City to address extra and worn utility poles
The Brainerd City Council has set its sight on aged and worn utility poles within the city. At Tuesday's Brainerd City Council meeting, the group directed staff to identify the exact poles in question, who owns them, and to write the company a le...
The Brainerd City Council has set its sight on aged and worn utility poles within the city.
At Tuesday's Brainerd City Council meeting, the group directed staff to identify the exact poles in question, who owns them, and to write the company a letter, asking that the pole be removed or replace them with new poles.
This is a recommendation to Brainerd Public Utilities (BPU), as it is BPU's agreement.
Residents have raised the issue to some council members, complaining about ailing poles or having several poles in one location, belonging to many different utility companies.
Once the city moves off a utility pole, the other utilities, like Charter Communications and CenturyLink, have the option of staying on the poles and taking over ownership.
The 40-year agreement requires the utility to maintain the pole once the city moves off, but there's no enforcement behind it.
Another issue is when the city does vacate a pole and the other utility companies stay, that means more power poles in the area.
City attorney Eric Quiring is looking at the joint agreements between BPU and utilities like Charter Communications and CenturyLink, along with the city's options in enforcement in maintaining the poles.
He'll bring a progress report back to the council in 60 days.
The city can bring forward an amendment to the contract with a 30-day notice, but it would take a negotiation and require mutual agreement, Quiring said.
City council member Kelly Bevans said there are two current issues:
The first being that the city has contracts with these utility companies that "may not be how we want to continue in the future."
The second, which residents have brought forward, is in regard to maintaining the poles after they are abandoned and sold. Also, that there are several different sets of poles in one location.
"Can't we consolidate these?" he asked about the many poles.
Bevans said the city should look into if there's a way to consolidate the poles, as well as maintain the forfeited poles throughout the city.
The council voted to also revisit city contracts with utilities to address those issues.
In other city council news:
Voted to hire Preservation Design Works for about $1,200, but not to exceed $2,000, to write a grant application, among other things, to fund designing a roof on the historic water tower.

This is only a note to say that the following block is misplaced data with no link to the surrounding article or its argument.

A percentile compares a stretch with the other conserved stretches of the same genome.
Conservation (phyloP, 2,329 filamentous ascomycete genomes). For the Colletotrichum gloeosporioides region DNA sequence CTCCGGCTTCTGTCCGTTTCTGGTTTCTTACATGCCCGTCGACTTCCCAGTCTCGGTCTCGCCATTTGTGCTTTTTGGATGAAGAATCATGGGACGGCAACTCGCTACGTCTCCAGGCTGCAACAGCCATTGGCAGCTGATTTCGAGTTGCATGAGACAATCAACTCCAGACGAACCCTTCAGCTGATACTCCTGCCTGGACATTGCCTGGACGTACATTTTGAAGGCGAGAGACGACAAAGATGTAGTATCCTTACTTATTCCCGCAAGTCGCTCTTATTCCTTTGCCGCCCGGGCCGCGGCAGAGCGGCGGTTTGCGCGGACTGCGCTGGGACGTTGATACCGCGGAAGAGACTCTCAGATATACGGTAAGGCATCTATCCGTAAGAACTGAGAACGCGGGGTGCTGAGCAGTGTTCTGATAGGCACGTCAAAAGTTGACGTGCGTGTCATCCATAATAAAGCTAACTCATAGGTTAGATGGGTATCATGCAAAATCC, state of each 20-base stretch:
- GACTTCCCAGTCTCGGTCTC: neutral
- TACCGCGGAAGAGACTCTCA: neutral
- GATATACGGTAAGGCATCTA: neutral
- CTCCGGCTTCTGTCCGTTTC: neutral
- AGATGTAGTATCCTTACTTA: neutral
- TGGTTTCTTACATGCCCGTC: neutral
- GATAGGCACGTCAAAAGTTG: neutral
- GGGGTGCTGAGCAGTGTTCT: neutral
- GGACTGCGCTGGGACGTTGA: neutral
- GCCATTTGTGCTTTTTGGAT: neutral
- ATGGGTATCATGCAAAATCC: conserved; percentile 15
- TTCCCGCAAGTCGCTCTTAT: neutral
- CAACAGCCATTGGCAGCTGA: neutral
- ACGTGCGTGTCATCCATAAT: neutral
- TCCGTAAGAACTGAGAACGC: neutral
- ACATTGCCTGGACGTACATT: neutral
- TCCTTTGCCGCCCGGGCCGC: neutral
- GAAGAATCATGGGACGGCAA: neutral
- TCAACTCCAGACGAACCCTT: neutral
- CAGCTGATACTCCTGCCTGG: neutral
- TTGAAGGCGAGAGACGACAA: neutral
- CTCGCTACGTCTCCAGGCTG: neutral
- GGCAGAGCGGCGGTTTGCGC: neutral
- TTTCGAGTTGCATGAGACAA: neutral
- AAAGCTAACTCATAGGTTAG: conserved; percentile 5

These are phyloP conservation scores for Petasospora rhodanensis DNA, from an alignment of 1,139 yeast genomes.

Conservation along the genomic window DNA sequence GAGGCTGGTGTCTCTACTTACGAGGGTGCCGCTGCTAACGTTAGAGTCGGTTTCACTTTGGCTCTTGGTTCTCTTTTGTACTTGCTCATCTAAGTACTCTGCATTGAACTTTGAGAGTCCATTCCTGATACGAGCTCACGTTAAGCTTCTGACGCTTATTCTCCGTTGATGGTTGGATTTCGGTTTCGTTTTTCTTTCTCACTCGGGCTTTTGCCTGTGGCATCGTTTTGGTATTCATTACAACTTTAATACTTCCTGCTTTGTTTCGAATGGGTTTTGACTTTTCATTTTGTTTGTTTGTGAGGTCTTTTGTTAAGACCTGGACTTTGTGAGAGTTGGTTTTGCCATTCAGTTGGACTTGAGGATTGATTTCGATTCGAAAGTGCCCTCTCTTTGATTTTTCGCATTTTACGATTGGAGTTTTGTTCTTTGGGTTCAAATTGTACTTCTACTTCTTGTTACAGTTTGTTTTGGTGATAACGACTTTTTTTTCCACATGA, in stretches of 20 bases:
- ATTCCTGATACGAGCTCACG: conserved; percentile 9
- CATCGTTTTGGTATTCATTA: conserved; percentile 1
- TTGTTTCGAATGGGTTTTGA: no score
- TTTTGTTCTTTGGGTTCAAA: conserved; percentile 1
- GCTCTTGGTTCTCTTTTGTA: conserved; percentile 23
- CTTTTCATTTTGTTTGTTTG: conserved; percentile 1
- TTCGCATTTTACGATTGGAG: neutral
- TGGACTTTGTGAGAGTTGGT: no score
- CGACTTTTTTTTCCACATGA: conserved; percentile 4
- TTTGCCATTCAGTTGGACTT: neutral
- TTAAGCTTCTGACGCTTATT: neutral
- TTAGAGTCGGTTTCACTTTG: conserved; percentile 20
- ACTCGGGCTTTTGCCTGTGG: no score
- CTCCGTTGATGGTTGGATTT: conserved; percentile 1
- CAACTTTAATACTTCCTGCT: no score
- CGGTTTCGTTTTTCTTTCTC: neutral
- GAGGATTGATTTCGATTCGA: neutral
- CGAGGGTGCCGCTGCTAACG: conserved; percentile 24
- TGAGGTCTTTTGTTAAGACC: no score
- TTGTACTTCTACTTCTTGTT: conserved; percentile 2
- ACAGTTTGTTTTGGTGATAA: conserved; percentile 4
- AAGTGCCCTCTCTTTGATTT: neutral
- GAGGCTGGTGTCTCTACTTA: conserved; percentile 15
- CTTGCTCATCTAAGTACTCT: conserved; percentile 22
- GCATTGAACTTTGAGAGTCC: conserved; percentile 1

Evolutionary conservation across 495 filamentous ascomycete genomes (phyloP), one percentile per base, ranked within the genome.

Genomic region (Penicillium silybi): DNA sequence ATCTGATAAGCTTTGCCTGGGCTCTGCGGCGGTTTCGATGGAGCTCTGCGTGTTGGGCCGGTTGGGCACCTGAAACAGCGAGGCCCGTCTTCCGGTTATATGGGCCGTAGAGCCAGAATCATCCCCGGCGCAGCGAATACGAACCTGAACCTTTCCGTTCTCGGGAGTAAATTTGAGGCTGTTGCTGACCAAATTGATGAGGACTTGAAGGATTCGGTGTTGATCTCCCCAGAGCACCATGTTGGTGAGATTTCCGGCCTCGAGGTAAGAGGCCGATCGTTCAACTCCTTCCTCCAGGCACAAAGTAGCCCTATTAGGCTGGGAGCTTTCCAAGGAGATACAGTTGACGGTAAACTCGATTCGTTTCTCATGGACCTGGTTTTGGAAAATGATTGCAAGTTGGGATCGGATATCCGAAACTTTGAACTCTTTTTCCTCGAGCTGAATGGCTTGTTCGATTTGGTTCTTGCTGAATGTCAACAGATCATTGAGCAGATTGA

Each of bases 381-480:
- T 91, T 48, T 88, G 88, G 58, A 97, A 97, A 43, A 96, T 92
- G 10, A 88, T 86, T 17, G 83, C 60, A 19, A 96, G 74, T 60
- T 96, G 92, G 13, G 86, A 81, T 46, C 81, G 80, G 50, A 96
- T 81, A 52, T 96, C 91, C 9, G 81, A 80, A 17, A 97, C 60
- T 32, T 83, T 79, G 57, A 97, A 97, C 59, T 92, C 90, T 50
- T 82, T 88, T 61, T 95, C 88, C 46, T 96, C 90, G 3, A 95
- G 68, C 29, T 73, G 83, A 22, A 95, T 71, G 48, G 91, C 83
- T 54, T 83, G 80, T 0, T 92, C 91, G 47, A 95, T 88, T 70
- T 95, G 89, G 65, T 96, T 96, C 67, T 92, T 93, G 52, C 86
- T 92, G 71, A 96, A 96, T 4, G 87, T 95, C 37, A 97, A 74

City staff in June submitted an application to the state for $10,000 to fund designing a roof on the water tower, in order to prevent further water damage. But the application was denied.
The state said it was a worthy project but the application was incomplete, said city planner Mark Ostgarden, noting that the application requires specific expertise in historical structures.
An engineer with Preservation Design Works said the city could have success in getting a design grant and future rehabilitation grants if they did a historic structure review.
Bringing in Preservation Design Works would be a better chance to actually secure that grant, city engineer Jeff Hulsether said.
City council member Mary Koep questioned if it was necessary to have the company draft the application.
Hulsether said city staff could "fumble through" the application and try to guess at what they would want to fund, but Preservation Design Works has a better understanding and position to put together a successful application for it.
Preservation Design Works will also do a historic structure review and prepare a feasibility for being able to reestablish the historic look to the tower.
Voted to continue providing bus service to St. Francis School through the 2014-15 school year, as long as the county accepts the move as well.
The move keeps monthly bus fees at $60 per child for the 2014-15 school year.
Reichert Bus was recently given the chance to submit a bid on the services, but school officials say the company's fees were too high.
Since 2008, a handful of students have ridden the city/county's bus system to shuttle them from the outlying areas in the county to school. It was recently discovered that students who rode every day were being charged at a rate of $1.50 per ride, instead of the normal $2.50.
The school requested the same rate to help families who depend on that $60 rate, as well as to discuss future fees.
At the last meeting, the council agreed to keep the fees the same for this year, pending the bus company have a chance to bid as well.
The fee structure will be reviewed over the next year by officials.
Agreed to discuss the idea of moving the public hearing part of proposed ordinance changes to during the first reading instead of the second reading. The idea is to create a chance for more public feedback on issues.
The city administrator will put the issue in writing and bring it back before the group at its next meeting.